TITLE

Choice of conduits for coronary artery bypass grafting: craft or science?

AUTHOR(S)
Buxton, Brian F.; Hayward, Philip A.R.; Newcomb, Andrew E.; Moten, Simon; Seevanayagam, Siven; Gordon, Ian
PUB. DATE
April 2009
SOURCE
European Journal of Cardio-Thoracic Surgery;Apr2009, Vol. 35 Issue 4, p658
SOURCE TYPE
Academic Journal
DOC. TYPE
Article
ABSTRACT
Summary: Long-term patency of a bypass graft is an important determinant in reducing morbidity and increasing survival after coronary bypass surgery. The purpose of this review is to analyse factors contributing to improved outcomes of commonly used conduits. Progress has been limited by the lack of uniform definitions of graft failure and development of appropriate statistical models. Evolving techniques for assessing patency at more frequent intervals has provided insight into the time and sites of early disease. The explosion of scientific knowledge of graft physiology has added to improving harvest, storage and early protection procedures thereby reducing early morbidity. Similarly, the understanding and management of risk factors have contributed to graft durability and possibly survival. Conduits have different characteristics and applications, which are patient dependent. Competitive flow remains a problem especially with arterial conduits; functional studies as opposed to anatomy of the target artery may improve understanding of the contribution of the collateral circulation. Selected patency data provide comparison between grafts. The role of the second internal thoracic artery graft is the subject of the Arterial Revascularisation Trial. Off-pump bypass procedures and patient characteristics affect conduit selection. Stroke is a major complication, which can be minimised by avoiding the aorta especially during off-pump surgery. There are few randomised controlled trials on the late outcomes comparing different bypass grafts and between bypass grafting and current percutaneous intervention methods. Accurate reporting of outcomes of graft patency will improve the scientific content and emphasise the importance of surgery in the management of coronary disease.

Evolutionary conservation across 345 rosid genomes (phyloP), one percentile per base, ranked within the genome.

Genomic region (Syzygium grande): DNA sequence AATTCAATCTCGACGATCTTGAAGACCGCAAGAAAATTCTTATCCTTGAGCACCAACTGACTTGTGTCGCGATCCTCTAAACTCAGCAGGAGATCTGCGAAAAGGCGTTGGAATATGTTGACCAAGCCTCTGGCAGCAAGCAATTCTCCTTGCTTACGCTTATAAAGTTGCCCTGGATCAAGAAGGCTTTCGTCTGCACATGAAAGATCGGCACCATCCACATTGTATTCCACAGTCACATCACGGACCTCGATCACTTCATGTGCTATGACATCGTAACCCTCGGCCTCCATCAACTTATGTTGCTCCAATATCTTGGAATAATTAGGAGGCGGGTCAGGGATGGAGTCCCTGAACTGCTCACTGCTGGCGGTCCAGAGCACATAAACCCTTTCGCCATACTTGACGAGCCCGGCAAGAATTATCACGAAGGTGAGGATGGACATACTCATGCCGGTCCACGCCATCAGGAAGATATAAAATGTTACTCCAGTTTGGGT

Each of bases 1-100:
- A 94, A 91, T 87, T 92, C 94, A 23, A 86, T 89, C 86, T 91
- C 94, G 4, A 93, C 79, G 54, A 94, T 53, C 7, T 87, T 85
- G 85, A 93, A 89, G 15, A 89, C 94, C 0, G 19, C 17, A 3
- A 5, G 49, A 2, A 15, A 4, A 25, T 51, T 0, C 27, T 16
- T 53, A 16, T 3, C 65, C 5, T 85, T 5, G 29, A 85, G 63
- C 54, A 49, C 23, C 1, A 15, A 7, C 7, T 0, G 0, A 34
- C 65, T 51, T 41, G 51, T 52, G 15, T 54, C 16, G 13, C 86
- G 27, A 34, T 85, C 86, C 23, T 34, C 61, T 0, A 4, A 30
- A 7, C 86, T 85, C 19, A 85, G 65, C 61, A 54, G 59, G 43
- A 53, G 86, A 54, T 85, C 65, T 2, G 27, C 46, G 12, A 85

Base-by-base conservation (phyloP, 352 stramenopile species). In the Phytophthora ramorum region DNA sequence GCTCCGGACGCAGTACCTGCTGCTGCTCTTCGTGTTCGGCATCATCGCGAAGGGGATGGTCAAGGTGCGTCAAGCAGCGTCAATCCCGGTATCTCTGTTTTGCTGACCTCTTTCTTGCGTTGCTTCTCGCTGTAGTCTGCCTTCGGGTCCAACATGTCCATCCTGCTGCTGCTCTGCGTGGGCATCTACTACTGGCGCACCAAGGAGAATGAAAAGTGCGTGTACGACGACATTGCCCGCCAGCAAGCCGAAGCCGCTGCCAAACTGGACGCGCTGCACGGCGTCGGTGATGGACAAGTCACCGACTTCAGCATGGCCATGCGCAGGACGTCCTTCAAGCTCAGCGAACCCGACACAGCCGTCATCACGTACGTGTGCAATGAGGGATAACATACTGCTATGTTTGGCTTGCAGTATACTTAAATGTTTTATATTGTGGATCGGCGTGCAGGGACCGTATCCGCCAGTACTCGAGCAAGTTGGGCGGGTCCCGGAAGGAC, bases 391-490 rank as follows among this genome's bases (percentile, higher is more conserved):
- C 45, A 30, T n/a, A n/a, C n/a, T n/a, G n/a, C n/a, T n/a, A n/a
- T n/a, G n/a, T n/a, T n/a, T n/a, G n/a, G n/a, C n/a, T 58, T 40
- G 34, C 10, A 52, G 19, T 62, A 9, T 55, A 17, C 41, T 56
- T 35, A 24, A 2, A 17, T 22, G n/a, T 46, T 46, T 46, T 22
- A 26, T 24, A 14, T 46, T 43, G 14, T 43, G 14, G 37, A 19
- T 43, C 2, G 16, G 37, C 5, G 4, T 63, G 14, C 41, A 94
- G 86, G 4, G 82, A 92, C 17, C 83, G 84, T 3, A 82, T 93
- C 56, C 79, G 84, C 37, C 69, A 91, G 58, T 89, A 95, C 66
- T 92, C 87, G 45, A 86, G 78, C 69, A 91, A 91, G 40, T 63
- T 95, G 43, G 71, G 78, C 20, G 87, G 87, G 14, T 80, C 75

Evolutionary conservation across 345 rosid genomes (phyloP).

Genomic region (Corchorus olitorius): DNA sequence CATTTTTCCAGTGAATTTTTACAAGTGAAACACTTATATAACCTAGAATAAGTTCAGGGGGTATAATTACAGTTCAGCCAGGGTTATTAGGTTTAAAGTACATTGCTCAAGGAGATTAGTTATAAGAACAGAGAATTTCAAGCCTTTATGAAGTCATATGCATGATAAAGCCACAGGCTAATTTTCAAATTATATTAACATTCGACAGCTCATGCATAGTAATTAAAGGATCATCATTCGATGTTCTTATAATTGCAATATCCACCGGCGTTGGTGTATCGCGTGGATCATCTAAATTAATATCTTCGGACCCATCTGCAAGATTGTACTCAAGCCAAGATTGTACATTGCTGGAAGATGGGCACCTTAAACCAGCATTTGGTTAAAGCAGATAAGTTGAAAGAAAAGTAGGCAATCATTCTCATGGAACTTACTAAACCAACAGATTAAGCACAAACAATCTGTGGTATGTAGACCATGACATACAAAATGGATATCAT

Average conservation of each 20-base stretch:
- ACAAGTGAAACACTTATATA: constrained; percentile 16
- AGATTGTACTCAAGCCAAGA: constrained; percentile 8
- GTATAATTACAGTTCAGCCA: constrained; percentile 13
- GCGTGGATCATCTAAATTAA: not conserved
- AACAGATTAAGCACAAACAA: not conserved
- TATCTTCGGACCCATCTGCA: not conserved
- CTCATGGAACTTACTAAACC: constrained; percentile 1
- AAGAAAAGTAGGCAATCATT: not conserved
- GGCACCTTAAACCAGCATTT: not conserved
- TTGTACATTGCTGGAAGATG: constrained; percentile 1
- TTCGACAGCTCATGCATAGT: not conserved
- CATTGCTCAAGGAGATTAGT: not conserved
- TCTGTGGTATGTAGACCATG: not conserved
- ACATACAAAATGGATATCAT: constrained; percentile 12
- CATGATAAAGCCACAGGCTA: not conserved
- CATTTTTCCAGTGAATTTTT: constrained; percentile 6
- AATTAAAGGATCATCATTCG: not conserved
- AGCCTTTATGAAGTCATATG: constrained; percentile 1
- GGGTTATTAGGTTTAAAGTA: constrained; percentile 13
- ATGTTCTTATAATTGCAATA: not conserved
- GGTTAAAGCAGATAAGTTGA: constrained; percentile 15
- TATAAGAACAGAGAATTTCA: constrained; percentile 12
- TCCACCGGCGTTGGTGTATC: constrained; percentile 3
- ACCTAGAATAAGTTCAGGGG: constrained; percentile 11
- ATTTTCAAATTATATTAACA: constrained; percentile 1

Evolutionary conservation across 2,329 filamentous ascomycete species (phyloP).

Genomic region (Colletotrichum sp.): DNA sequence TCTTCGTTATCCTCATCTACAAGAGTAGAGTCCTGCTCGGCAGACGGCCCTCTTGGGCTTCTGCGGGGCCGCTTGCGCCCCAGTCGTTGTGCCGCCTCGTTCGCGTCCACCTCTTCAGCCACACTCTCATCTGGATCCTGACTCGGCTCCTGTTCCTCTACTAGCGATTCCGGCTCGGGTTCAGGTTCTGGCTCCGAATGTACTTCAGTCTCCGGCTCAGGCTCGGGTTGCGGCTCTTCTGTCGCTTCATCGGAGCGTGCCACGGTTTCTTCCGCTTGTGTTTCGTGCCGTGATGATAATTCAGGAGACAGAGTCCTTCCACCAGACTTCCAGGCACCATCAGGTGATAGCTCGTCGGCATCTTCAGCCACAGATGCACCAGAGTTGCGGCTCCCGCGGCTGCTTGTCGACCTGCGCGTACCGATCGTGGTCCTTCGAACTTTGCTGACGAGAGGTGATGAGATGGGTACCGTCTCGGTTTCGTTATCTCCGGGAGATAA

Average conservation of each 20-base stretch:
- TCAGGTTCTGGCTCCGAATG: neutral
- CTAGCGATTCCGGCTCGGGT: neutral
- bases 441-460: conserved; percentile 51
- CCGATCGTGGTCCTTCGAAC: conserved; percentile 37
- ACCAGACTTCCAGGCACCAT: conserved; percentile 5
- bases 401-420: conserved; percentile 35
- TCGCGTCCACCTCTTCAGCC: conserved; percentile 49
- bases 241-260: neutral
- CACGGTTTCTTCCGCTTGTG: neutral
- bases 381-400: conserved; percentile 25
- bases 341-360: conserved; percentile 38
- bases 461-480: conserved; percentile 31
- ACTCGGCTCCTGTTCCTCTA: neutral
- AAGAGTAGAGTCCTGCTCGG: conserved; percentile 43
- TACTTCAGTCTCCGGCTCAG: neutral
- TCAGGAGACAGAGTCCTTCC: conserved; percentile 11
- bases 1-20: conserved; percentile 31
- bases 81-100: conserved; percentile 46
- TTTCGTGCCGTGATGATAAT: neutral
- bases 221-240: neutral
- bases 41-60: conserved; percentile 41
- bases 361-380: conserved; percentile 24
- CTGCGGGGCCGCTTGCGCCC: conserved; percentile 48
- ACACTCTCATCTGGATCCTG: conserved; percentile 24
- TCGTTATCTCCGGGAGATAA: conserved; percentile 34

ACCESSION #
37159504

 

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